The native Americans called the peninsula Mattaponnock, and it was the landing place for the Puritans in 1630. Captain ____ Squib of the Mary and John brought his passengers ashore, and they named their new land after their hometown of Dorchester in Dorset, England. These settlers built houses and a meeting house nearby at a place later called Allen’s Plain, roughly where Pleasant Street is today.
From the 1600s through the mid 1800s, it was used as a calf pasture for farmers from Dorchester. However, intense development began shortly after Dorchester was annexed to Boston in 1870.
The peninsula was originally 14 acres, but today has been expanded to 350 acres through its use as a sewage station, trash dump, and landfill operations. A sprawling trash dump dominated the landscape for decades, and as one writer recalls: "The fact that this area was once a dump is mostly forgotten, but a few years ago I came upon a reminder of that time. When passing through the parking lot of the UMB maintenance department, I saw a large hole dug into the ground to accommodate the tank for a new gas pump. A backhoe had excavated a neat shaft about eight feet wide by ten feet deep, exposing a cross section that was layered like a slab of lasagna. At the top was about four feet of soil, loose and brown; below that was layer upon layer of tightly packed rubbish. It was shocking to see all the bottles and cans, broken toys, splintered boards, shredded cloth and cardboard, now well over forty years old, looking so fresh in the light of day."
In 1884, the area became the end of a sewer line for Boston, storing waste in tanks before releasing it into the harbor with the outgoing tides – this is part of the reason that Boston Harbor was so grossly polluted for so long. It was in operation until 1968. Today, the Calf Pasture Pumping Station, designed by H.H. Richardson, is the oldest surviving building on the peninsula.
In 1954, the Columbia Point housing projects opened their 27 stark brick towers on and next to the site of the former trash dump. In 1962, residents retained F. Lee Bailey to help them close the nearby dump. However, the buildings and living conditions continued to deteriorate. In 1984, the city leased the complex to a private firm, which renovated the buildings and renamed it Harbor Point to distance it from its troubled past.
In 1974, the University of Massachusetts Boston campus was opened on the tip of Columbia Point, and called the Harbor Campus.
In 1977, after an unsuccessful bid to have the John F. Kennedy Library in Cambridge, Massachusetts close to Harvard University, ground was broken at the tip of Columbia Point for the John F. Kennedy Presidential Library and Museum, designed by the architect I. M. Pei, and dedicated on October 20, 1979.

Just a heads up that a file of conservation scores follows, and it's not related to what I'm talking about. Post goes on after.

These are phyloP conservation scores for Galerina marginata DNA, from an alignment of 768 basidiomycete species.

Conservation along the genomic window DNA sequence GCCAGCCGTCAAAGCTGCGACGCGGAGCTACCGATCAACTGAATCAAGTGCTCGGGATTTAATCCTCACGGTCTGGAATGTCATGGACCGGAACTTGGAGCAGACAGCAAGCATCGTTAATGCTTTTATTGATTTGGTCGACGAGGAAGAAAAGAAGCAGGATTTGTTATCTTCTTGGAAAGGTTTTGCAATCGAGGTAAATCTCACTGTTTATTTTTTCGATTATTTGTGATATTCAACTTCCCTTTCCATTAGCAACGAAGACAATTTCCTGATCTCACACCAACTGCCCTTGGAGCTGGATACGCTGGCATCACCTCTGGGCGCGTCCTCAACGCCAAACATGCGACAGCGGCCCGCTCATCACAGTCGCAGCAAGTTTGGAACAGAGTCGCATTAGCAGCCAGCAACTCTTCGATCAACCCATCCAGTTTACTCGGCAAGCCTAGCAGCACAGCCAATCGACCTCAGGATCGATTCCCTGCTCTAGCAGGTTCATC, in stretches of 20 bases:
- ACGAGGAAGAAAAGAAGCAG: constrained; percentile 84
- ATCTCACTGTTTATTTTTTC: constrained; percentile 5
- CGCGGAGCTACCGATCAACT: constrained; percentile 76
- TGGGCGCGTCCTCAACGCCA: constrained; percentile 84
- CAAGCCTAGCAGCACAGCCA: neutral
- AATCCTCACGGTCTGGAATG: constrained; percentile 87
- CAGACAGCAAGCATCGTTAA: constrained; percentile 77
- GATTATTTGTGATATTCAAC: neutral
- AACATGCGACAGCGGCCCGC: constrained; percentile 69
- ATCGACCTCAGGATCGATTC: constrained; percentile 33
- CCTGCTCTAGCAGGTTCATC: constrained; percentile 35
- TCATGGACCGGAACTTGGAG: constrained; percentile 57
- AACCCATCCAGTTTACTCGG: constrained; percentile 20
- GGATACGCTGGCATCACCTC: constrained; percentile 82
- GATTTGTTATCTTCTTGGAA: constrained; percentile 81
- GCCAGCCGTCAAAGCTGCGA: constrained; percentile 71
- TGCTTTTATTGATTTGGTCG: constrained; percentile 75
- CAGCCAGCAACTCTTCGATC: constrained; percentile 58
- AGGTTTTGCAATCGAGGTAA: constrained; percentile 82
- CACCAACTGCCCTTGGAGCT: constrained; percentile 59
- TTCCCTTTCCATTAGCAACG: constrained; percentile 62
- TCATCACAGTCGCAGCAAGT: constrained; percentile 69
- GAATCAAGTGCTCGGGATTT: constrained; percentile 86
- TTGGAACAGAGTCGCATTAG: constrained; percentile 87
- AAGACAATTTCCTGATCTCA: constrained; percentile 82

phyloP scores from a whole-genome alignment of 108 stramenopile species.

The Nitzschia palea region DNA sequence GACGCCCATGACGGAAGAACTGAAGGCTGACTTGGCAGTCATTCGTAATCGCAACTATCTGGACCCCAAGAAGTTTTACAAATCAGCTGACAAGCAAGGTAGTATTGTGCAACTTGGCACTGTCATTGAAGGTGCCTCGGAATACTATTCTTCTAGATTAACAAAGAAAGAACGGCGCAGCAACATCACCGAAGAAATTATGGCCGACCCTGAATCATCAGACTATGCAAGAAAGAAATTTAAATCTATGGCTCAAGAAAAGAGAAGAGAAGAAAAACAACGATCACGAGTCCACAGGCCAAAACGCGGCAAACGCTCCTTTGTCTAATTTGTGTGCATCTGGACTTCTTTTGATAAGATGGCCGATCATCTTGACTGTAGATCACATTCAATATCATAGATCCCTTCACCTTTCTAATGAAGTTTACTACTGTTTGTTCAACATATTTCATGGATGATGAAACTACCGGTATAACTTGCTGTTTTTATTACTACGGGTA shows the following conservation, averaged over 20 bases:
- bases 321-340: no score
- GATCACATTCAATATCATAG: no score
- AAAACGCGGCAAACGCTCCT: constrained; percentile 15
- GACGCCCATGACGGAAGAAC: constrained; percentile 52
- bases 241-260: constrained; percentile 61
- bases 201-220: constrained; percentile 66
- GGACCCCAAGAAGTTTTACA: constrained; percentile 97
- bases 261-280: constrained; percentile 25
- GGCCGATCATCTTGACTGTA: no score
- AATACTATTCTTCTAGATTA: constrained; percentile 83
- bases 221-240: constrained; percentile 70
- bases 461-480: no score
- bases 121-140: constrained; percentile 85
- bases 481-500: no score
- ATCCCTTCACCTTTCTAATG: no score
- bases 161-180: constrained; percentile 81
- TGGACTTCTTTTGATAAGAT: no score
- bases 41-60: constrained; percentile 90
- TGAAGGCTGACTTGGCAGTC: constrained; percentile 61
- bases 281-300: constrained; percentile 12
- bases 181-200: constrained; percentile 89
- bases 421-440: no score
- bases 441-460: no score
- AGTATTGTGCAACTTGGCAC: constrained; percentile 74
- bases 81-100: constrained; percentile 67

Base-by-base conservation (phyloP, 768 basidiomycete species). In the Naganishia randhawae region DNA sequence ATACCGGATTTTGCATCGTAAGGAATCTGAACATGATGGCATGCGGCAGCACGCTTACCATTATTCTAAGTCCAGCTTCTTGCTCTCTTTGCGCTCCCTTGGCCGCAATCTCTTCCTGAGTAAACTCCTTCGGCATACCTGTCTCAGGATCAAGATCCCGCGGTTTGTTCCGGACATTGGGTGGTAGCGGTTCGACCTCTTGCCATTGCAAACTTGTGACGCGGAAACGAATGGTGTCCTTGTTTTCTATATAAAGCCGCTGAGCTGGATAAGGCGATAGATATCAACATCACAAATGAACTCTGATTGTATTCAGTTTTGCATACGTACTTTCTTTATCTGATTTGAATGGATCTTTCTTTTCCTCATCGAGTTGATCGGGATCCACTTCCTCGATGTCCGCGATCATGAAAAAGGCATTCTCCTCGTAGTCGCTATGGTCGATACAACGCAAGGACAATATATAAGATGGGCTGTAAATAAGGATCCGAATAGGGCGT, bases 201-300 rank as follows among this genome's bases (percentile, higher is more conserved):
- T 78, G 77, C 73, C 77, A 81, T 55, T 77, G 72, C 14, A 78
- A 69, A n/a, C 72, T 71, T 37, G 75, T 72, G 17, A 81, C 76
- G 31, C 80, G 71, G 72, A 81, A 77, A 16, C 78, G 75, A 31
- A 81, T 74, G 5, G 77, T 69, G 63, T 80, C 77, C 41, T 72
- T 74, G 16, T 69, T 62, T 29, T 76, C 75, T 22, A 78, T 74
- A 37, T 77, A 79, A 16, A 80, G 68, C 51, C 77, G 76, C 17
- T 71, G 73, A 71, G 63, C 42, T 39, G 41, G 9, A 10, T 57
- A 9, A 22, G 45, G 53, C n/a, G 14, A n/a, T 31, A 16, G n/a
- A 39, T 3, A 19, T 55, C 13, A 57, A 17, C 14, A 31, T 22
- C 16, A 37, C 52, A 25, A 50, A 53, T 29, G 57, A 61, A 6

The Columbia Point Housing Projects fell into disrepair and became quite dangerous. By the mid-1970s the Boston Housing Authority was under community, political, and legal pressure and orders to renovate and cure the living conditions at the site. By the 1980s only 300 families lived there and the buildings were falling apart. Columbia Point had become a symbol of what was wrong with public housing.
In 2008, plans and proposals were unveiled and presented to public community hearings by the Corcoran-Jennison Company to redevelop the 30-acre (12 ha) Bayside Exposition Center site on the Columbia Point peninsula into a mixed use village of storefronts and residences, called "Bayside on the Point". There were serious problems with the ongoing development plans, since the Massachusetts Water Resources Authority had planned to build a sewage odor control facility just adjacent to the development site.
However, in 2009, the Bayside Expo Center property was lost in a foreclosure on Corcoran-Jennison to a Florida-based real estate firm, LNR/CMAT, who bought it. Soon after, the University of Massachusetts Boston bought the property from them to build future campus facilities. In February 2010, The University of Massachusetts Boston in conjunction with the University of Massachusetts Building Authority formally signed the purchase papers and bought the Bayside Expo property for $18.7 million. In 2010, the university plans to break ground and start building a new science laboratory and other facilities.
In late 2012, a developer, Synergy Investments, announced plans to put up a residential building at 25 Morrissey Blvd. right next to the JFK/UMass train stop, on an abandoned lot, to further develop the foot of the Columbia Point peninsula. Also, in 2012, developer Corcoran-Jennison Companies announced plans to build another residential building on Mt. Vernon Street on the site of the office complex next to the former Bayside Expo.
In 2014, the Boston Redevelopment Authority began a study on redeveloping the main road on Columbia Point, Mount Vernon Street, in conjunction with the Master Plan for the peninsula.
On March 30, 2015 the Edward M. Kennedy Institute for the United States Senate was dedicated by President Barack Obama, with Vice President Joe Biden in attendance. The Institute has been open to the public since March 31, 2015.